Later that night we saw the Klan burn a cross in a nearby town square. The Michigan Klan guys never got their dynamite, but that road trip left me with some indelible images of evil incarnate. No good has ever come from wearing those white robes and pointy hats.

I thought about what I saw in that field in Tennessee when I saw the reports of the August 2017 white nationalist rally in Charlottesville, Va., that left a counterprotester dead. President Trump said there were “very fine people on both sides.” That’s only true if you can be a very fine person and be a racist and a xenophobe. 

Hate and racism are malignant

Greg Stejskal

Hate and racism are like some cancers. They may be in remission, but never go away. In the last few years, racism has seemed to metastasize.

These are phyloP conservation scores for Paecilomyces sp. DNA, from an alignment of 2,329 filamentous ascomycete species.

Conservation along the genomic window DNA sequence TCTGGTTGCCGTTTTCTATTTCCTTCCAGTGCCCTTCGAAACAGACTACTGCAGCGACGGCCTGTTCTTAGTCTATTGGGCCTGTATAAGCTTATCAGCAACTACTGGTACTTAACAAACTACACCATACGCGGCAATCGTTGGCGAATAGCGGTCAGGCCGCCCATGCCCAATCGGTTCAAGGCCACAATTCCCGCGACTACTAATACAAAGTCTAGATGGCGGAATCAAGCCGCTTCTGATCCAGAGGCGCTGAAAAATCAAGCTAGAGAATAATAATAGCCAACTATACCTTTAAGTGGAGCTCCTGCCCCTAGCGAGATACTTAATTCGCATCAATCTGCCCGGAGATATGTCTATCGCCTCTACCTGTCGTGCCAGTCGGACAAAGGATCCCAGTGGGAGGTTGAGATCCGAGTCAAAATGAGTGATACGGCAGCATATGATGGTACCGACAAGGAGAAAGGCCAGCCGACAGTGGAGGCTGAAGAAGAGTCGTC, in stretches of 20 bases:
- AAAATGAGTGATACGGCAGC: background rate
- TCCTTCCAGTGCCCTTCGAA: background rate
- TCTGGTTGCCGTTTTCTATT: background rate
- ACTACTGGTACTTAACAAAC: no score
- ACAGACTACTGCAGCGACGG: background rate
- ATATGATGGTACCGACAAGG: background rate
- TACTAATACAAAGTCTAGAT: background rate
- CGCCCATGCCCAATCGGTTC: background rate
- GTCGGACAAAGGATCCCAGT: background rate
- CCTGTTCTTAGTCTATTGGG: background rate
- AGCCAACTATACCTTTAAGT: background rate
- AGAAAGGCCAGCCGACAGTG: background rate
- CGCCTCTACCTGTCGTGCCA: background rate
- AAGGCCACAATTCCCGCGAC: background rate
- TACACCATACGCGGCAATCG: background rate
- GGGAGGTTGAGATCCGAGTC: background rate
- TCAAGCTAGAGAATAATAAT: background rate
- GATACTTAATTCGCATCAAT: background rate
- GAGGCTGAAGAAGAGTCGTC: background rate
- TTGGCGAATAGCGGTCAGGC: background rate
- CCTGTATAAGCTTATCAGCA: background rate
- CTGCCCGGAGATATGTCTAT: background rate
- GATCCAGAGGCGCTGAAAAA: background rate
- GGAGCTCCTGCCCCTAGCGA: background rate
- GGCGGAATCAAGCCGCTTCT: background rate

When Trump announced that he was running, he said: “When Mexico sends its people, they’re not sending their best… . They’re sending people who have lots of problems and they’re bringing those with us. They’re bringing drugs. They’re bringing crime. They’re rapists and some I assume are good people.”

His statement didn’t evoke Emma Lazarus’ poem on the Statue of Liberty.

When Trump was criticized by four female congresswomen of color, he responded by saying that they should “go back” to the “crime-infested places from which they came.” All but one, who is a Somali refugee, were born in the U.S. and are elected members of the House of Representatives.

The Saline incident

Featured_try_this_40338
Mexican American parent Adrian Iraola, standing,  is interrupted by Tom Burtell at right. (Photo: MLive video screenshot)